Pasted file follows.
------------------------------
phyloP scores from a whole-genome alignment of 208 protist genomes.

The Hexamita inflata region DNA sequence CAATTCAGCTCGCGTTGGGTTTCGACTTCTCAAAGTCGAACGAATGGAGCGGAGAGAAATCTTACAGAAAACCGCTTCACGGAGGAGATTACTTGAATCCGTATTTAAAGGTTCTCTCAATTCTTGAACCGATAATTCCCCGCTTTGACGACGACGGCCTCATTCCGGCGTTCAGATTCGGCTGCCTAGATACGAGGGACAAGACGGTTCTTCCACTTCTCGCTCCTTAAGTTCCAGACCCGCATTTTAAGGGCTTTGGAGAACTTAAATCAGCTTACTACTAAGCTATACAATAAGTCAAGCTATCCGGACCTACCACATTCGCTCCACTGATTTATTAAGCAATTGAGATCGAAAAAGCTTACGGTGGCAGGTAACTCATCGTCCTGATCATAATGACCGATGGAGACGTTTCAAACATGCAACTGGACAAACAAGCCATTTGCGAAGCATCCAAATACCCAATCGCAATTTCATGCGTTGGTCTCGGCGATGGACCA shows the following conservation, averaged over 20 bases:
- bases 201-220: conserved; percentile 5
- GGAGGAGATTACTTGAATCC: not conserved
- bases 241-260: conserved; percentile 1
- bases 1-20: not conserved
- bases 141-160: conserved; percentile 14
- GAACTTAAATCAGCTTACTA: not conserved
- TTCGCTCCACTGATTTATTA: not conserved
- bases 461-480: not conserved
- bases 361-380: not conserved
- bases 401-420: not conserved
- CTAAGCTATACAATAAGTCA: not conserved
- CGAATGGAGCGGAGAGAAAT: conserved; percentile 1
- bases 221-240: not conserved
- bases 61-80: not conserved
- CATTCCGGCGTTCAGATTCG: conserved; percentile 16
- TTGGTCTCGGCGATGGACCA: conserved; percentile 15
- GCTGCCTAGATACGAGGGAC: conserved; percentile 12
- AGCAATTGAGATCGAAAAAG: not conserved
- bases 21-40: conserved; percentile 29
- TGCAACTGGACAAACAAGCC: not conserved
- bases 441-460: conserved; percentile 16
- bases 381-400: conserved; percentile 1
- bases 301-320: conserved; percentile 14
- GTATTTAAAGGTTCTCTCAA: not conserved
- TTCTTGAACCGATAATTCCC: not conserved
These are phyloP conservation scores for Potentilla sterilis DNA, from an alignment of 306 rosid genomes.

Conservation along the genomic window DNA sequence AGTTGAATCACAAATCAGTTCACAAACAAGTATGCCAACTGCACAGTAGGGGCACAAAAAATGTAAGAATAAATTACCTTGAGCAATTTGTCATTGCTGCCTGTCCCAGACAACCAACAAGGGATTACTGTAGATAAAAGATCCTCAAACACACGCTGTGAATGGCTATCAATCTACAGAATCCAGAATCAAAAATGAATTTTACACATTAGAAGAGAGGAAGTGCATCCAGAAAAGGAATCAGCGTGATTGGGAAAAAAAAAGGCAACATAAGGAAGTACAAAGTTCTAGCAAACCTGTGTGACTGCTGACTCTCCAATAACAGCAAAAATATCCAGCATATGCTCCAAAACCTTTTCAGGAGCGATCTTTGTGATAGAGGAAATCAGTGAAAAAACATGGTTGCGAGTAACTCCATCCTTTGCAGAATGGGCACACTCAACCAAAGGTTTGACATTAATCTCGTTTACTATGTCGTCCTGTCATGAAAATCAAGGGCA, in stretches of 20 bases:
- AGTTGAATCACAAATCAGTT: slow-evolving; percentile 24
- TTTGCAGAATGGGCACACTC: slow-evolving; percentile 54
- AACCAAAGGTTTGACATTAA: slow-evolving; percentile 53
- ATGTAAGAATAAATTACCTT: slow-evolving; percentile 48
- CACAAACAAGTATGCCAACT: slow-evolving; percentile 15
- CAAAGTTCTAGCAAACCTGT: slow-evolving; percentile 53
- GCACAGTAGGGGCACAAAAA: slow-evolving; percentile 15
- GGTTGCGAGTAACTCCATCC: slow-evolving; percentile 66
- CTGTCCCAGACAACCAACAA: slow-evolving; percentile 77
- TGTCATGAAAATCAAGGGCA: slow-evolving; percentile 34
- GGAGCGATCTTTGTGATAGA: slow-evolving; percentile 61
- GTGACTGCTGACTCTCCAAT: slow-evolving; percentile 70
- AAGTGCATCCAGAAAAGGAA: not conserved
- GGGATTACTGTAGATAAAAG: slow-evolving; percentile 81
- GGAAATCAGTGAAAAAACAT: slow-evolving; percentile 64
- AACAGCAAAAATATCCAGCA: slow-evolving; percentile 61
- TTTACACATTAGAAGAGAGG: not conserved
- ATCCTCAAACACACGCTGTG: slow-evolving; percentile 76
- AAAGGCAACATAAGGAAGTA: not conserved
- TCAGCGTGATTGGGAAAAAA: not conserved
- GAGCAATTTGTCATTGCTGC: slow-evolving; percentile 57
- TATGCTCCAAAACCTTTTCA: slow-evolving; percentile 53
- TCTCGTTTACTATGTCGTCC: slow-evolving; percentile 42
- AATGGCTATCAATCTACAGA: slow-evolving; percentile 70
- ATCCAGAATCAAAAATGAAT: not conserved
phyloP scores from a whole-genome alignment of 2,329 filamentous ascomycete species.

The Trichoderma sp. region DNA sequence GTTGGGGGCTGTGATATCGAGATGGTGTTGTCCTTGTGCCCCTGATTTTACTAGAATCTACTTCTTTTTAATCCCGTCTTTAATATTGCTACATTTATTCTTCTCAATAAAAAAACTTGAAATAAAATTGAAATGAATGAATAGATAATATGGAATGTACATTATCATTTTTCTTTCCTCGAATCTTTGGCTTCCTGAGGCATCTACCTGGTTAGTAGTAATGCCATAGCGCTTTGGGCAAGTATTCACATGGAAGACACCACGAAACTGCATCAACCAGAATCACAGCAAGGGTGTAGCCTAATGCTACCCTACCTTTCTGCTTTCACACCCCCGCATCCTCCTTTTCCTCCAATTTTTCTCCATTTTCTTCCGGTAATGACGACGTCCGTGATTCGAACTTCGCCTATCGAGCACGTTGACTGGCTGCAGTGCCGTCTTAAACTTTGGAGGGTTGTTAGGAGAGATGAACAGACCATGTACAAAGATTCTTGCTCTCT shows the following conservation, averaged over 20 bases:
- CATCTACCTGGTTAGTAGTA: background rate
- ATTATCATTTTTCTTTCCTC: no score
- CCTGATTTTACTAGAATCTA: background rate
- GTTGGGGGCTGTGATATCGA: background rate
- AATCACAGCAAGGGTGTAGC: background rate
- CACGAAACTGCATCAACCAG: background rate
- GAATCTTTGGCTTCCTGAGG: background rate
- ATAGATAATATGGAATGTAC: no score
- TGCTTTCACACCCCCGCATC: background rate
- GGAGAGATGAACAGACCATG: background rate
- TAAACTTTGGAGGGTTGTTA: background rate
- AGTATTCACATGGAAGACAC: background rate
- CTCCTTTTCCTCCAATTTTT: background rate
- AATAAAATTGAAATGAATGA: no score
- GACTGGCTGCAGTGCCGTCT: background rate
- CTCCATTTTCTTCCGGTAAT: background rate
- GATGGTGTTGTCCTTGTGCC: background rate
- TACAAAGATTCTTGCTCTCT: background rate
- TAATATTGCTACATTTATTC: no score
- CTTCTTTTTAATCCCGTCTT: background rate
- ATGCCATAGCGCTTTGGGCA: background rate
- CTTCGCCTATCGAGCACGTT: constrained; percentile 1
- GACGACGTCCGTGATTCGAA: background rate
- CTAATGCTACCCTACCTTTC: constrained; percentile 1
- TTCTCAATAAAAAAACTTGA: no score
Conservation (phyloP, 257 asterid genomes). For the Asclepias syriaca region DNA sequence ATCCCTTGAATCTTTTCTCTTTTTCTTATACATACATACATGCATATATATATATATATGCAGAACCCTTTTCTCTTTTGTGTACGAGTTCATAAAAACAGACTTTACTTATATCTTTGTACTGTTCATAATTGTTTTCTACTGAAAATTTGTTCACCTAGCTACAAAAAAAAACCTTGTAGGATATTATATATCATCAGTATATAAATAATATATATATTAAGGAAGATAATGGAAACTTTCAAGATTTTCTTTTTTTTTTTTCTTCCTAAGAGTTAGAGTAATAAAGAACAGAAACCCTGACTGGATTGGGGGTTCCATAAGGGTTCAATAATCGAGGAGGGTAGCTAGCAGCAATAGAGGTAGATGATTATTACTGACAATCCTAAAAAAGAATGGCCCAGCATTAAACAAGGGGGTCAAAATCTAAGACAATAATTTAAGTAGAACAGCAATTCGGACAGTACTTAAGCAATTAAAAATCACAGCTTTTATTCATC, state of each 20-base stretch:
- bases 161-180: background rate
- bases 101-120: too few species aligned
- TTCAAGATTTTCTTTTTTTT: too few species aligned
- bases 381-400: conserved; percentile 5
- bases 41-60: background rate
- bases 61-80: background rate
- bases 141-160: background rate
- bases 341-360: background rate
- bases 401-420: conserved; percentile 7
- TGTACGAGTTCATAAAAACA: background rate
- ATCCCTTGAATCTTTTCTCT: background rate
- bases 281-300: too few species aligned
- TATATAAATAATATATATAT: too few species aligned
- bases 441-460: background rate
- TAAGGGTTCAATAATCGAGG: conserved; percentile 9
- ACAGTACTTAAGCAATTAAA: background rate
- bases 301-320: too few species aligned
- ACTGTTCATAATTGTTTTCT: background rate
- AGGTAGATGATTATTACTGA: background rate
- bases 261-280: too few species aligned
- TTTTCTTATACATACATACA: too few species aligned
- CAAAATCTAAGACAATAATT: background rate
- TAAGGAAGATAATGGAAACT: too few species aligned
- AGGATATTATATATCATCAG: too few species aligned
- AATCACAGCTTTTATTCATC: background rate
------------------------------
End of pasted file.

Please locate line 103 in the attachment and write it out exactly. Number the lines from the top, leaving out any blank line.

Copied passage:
- TTTTCTTATACATACATACA: too few species aligned